The last major renovation for Sulphur High School’s Matt Walker Stadium was in the 1940s. (Rick Hickman / Special to the American Press)
Last Modified: Tuesday, November 12, 2013 10:10 PM
My wife and I went to vote early for the Sulphur High Stadium bond issue. We were told that because we live in Precinct 405 (we vote at Center Circle Recreation in Maplewood) we were not eligible to vote on this item.
Why are we excluded? Sulphur High is the only high school we have. Does this mean that if it passes, our property taxes won’t be affected since our precinct is not allowed to vote on it?
Residents of old Maplewood — the area east of Hazel, south of U.S. 90 and north of Interstate 10 — live in the Sulphur High School attendance zone, but not in the corresponding bond district.
Sulphur High is in School Bonding District 30. But the Center Circle precinct, along with Maplewood Middle School, lies in School Bonding District 23, which is associated with Westlake.
“This has been a long-standing issue for the Maplewood neighborhood,” Kirby Smith, school system spokeswoman, wrote in an email, “and can only be addressed by moving lines for either the attendance zone or the bonding district, both of which have many associated complications and legal ramifications.”
If voters approve the $8 million bond issue Saturday, the debt would be paid using “ad valorem taxes on all taxable property within the limits of the District,” reads the proposition.
Incidentally, a school system flier on the proposition incorrectly lists part of Precinct 405 as voting in the election and, Smith noted, fails to point out that only part of Precinct 408 — the western half — is eligible to vote.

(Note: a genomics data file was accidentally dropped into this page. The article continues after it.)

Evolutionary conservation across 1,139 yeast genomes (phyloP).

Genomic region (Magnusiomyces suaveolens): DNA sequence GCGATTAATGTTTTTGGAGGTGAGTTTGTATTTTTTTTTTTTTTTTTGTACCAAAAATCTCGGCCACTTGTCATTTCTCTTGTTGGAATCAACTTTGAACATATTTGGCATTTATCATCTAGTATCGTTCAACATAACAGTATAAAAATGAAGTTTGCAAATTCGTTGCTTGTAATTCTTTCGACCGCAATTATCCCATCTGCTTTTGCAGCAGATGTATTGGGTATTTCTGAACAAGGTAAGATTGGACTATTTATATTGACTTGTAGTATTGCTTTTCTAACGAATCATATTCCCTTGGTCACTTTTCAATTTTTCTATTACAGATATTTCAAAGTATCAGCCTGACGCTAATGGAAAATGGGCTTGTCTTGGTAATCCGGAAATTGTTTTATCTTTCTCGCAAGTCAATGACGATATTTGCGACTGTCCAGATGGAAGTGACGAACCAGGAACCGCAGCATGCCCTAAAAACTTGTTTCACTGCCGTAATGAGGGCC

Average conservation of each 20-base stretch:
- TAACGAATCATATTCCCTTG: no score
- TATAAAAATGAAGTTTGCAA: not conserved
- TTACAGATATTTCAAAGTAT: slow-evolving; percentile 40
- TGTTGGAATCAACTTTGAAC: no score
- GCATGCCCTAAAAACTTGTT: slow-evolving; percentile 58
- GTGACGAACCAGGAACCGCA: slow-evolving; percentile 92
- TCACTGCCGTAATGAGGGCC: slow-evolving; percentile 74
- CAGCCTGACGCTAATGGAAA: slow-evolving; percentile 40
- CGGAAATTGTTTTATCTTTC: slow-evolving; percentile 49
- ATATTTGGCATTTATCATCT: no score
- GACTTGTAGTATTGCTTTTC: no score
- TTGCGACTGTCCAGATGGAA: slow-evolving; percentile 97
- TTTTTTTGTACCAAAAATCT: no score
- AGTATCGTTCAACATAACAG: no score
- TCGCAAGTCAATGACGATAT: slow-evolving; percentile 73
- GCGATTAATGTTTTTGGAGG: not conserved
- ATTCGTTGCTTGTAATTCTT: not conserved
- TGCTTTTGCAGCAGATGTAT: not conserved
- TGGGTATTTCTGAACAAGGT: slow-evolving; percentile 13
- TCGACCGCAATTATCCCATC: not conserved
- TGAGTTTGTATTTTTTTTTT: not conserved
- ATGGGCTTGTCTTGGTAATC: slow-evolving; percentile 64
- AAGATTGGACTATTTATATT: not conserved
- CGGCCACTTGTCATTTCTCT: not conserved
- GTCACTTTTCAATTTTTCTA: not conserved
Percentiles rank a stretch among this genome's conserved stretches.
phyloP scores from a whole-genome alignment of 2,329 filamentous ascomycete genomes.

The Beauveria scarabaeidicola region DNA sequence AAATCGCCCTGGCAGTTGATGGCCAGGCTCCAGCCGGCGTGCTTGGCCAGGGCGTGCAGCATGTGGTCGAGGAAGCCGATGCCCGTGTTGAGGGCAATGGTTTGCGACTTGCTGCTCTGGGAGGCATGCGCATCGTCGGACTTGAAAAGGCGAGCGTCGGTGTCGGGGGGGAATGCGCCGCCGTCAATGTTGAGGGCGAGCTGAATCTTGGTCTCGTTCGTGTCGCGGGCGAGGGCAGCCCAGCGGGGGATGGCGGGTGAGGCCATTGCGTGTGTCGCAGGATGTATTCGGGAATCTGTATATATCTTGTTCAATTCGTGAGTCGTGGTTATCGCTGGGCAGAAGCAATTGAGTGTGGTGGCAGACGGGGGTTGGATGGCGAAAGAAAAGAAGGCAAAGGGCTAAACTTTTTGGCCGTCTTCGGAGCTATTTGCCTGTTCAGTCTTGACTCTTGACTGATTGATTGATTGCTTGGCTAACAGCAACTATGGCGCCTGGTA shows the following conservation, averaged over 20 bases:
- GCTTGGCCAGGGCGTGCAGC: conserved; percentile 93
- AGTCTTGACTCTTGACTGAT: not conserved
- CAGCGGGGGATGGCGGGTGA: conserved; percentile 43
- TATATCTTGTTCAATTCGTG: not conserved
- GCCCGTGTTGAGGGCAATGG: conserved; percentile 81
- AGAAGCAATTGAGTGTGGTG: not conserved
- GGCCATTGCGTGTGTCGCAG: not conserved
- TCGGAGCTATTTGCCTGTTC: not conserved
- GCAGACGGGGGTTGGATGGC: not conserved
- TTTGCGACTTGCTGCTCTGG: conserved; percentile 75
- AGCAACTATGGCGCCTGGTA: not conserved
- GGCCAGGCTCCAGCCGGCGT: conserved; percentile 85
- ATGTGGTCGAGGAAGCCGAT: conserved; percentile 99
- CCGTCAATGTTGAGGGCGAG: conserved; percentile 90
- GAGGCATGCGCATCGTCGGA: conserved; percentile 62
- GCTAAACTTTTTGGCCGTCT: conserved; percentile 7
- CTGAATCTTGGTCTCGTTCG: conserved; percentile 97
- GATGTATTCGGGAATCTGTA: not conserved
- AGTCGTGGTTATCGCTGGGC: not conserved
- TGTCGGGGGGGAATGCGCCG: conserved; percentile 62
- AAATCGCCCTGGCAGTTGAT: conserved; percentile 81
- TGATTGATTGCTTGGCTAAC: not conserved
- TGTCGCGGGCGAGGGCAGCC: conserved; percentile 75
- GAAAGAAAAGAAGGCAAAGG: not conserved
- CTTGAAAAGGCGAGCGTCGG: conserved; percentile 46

What the bond money will be used for, according to the flier:
Demolition of the home-side grandstands, along with installation of seating for 5,200 and construction of press box, ticket booth/gateway, a wall of honor and north end-zone bleachers.
Demolition of the visitor-side grandstands, along with installation of seating for 3,000 and construction of ticket booth/gateway, renovations to restrooms and work on a supply building.
Renovations to the visitor dressing room; installation of emergency generator and lighting; and work on a fire alarm, the sound system, fencing and Americans with Disabilities Act upgrades.
Remaining on First Avenue from Broad Street to 12th Street in the median are ditches left when railroad tracks were eliminated years ago. These trenches pose grave dangers to pedestrians crossing the First Avenue neutral ground. Is removal of these ditches the city of Lake Charles’ responsibility?
“This area is part of a capital improvement project to construct a multi-use bike and pedestrian trail within the First Avenue median,” City Administrator John Cardone wrote in an email. “The project is in the design phase. The city will have someone evaluate the median for hazards.”
For more information, he said, call Lori Marinovich at 491-1292.
The Informer answers questions from readers each Sunday, Monday and Wednesday. It is researched and written by Andrew Perzo, an American Press staff writer. To ask a question, call 494-4098, press 5 and leave voice mail, or email firstname.lastname@example.org
Posted By: BJT On: 11/17/2013
Title: answer the question
so will our taxes go up? answer the question